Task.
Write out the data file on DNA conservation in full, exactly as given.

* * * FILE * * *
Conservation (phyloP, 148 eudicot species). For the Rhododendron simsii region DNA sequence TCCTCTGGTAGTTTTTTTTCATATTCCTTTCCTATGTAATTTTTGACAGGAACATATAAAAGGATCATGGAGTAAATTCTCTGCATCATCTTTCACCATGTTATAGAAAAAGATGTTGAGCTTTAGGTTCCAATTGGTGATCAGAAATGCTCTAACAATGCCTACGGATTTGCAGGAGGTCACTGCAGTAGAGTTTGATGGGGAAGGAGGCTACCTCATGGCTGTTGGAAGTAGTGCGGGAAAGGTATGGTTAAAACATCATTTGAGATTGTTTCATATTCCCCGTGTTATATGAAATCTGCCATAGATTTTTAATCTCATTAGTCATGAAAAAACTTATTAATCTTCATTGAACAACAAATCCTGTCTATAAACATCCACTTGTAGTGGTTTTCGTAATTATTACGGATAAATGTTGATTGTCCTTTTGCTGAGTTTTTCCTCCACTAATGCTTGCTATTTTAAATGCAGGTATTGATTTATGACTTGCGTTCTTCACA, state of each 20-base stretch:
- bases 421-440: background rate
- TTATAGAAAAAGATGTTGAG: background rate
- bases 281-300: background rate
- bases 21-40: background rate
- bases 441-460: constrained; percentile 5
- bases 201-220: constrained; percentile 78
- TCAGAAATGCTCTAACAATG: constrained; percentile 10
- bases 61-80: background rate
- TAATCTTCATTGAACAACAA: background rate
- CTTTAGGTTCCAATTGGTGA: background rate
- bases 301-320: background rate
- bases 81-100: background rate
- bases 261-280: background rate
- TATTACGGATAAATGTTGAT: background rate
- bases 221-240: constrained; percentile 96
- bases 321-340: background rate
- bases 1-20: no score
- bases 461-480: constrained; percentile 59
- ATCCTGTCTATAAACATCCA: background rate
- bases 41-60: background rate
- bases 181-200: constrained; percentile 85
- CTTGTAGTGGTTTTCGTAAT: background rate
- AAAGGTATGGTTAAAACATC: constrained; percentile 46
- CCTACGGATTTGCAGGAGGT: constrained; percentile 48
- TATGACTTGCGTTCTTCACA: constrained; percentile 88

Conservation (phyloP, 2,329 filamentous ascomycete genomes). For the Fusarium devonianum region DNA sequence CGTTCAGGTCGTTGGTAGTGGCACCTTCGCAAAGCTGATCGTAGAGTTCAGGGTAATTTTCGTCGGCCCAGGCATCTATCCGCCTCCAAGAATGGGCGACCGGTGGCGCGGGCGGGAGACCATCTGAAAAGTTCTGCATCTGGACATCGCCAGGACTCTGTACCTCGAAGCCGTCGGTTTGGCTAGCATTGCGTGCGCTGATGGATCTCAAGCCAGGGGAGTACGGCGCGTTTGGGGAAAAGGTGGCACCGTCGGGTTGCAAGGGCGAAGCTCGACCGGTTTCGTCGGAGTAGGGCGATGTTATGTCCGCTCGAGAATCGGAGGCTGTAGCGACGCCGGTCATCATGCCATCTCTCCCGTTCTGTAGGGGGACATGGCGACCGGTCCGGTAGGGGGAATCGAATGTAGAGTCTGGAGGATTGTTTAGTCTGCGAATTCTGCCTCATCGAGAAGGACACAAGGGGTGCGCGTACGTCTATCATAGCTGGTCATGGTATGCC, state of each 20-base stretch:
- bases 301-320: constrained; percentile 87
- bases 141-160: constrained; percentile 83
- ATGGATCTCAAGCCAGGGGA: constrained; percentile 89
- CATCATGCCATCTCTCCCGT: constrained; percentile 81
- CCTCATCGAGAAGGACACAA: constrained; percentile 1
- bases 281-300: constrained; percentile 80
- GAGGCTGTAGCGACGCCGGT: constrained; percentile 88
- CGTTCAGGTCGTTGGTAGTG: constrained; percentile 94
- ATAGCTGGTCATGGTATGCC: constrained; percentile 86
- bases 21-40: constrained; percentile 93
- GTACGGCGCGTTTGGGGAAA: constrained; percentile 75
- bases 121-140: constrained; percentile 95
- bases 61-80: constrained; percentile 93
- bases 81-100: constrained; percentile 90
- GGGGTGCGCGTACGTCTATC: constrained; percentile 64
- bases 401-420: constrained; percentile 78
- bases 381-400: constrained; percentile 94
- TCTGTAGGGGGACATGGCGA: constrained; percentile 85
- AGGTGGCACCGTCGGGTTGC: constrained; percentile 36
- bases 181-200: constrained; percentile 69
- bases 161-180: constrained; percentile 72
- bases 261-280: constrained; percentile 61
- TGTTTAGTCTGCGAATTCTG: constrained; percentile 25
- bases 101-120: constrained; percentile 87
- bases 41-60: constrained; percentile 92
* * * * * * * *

Conservation (phyloP, 148 eudicot species). For the Rhododendron simsii region DNA sequence TCCTCTGGTAGTTTTTTTTCATATTCCTTTCCTATGTAATTTTTGACAGGAACATATAAAAGGATCATGGAGTAAATTCTCTGCATCATCTTTCACCATGTTATAGAAAAAGATGTTGAGCTTTAGGTTCCAATTGGTGATCAGAAATGCTCTAACAATGCCTACGGATTTGCAGGAGGTCACTGCAGTAGAGTTTGATGGGGAAGGAGGCTACCTCATGGCTGTTGGAAGTAGTGCGGGAAAGGTATGGTTAAAACATCATTTGAGATTGTTTCATATTCCCCGTGTTATATGAAATCTGCCATAGATTTTTAATCTCATTAGTCATGAAAAAACTTATTAATCTTCATTGAACAACAAATCCTGTCTATAAACATCCACTTGTAGTGGTTTTCGTAATTATTACGGATAAATGTTGATTGTCCTTTTGCTGAGTTTTTCCTCCACTAATGCTTGCTATTTTAAATGCAGGTATTGATTTATGACTTGCGTTCTTCACA, state of each 20-base stretch:
- bases 421-440: background rate
- TTATAGAAAAAGATGTTGAG: background rate
- bases 281-300: background rate
- bases 21-40: background rate
- bases 441-460: constrained; percentile 5
- bases 201-220: constrained; percentile 78
- TCAGAAATGCTCTAACAATG: constrained; percentile 10
- bases 61-80: background rate
- TAATCTTCATTGAACAACAA: background rate
- CTTTAGGTTCCAATTGGTGA: background rate
- bases 301-320: background rate
- bases 81-100: background rate
- bases 261-280: background rate
- TATTACGGATAAATGTTGAT: background rate
- bases 221-240: constrained; percentile 96
- bases 321-340: background rate
- bases 1-20: no score
- bases 461-480: constrained; percentile 59
- ATCCTGTCTATAAACATCCA: background rate
- bases 41-60: background rate
- bases 181-200: constrained; percentile 85
- CTTGTAGTGGTTTTCGTAAT: background rate
- AAAGGTATGGTTAAAACATC: constrained; percentile 46
- CCTACGGATTTGCAGGAGGT: constrained; percentile 48
- TATGACTTGCGTTCTTCACA: constrained; percentile 88

Conservation (phyloP, 2,329 filamentous ascomycete genomes). For the Fusarium devonianum region DNA sequence CGTTCAGGTCGTTGGTAGTGGCACCTTCGCAAAGCTGATCGTAGAGTTCAGGGTAATTTTCGTCGGCCCAGGCATCTATCCGCCTCCAAGAATGGGCGACCGGTGGCGCGGGCGGGAGACCATCTGAAAAGTTCTGCATCTGGACATCGCCAGGACTCTGTACCTCGAAGCCGTCGGTTTGGCTAGCATTGCGTGCGCTGATGGATCTCAAGCCAGGGGAGTACGGCGCGTTTGGGGAAAAGGTGGCACCGTCGGGTTGCAAGGGCGAAGCTCGACCGGTTTCGTCGGAGTAGGGCGATGTTATGTCCGCTCGAGAATCGGAGGCTGTAGCGACGCCGGTCATCATGCCATCTCTCCCGTTCTGTAGGGGGACATGGCGACCGGTCCGGTAGGGGGAATCGAATGTAGAGTCTGGAGGATTGTTTAGTCTGCGAATTCTGCCTCATCGAGAAGGACACAAGGGGTGCGCGTACGTCTATCATAGCTGGTCATGGTATGCC, state of each 20-base stretch:
- bases 301-320: constrained; percentile 87
- bases 141-160: constrained; percentile 83
- ATGGATCTCAAGCCAGGGGA: constrained; percentile 89
- CATCATGCCATCTCTCCCGT: constrained; percentile 81
- CCTCATCGAGAAGGACACAA: constrained; percentile 1
- bases 281-300: constrained; percentile 80
- GAGGCTGTAGCGACGCCGGT: constrained; percentile 88
- CGTTCAGGTCGTTGGTAGTG: constrained; percentile 94
- ATAGCTGGTCATGGTATGCC: constrained; percentile 86
- bases 21-40: constrained; percentile 93
- GTACGGCGCGTTTGGGGAAA: constrained; percentile 75
- bases 121-140: constrained; percentile 95
- bases 61-80: constrained; percentile 93
- bases 81-100: constrained; percentile 90
- GGGGTGCGCGTACGTCTATC: constrained; percentile 64
- bases 401-420: constrained; percentile 78
- bases 381-400: constrained; percentile 94
- TCTGTAGGGGGACATGGCGA: constrained; percentile 85
- AGGTGGCACCGTCGGGTTGC: constrained; percentile 36
- bases 181-200: constrained; percentile 69
- bases 161-180: constrained; percentile 72
- bases 261-280: constrained; percentile 61
- TGTTTAGTCTGCGAATTCTG: constrained; percentile 25
- bases 101-120: constrained; percentile 87
- bases 41-60: constrained; percentile 92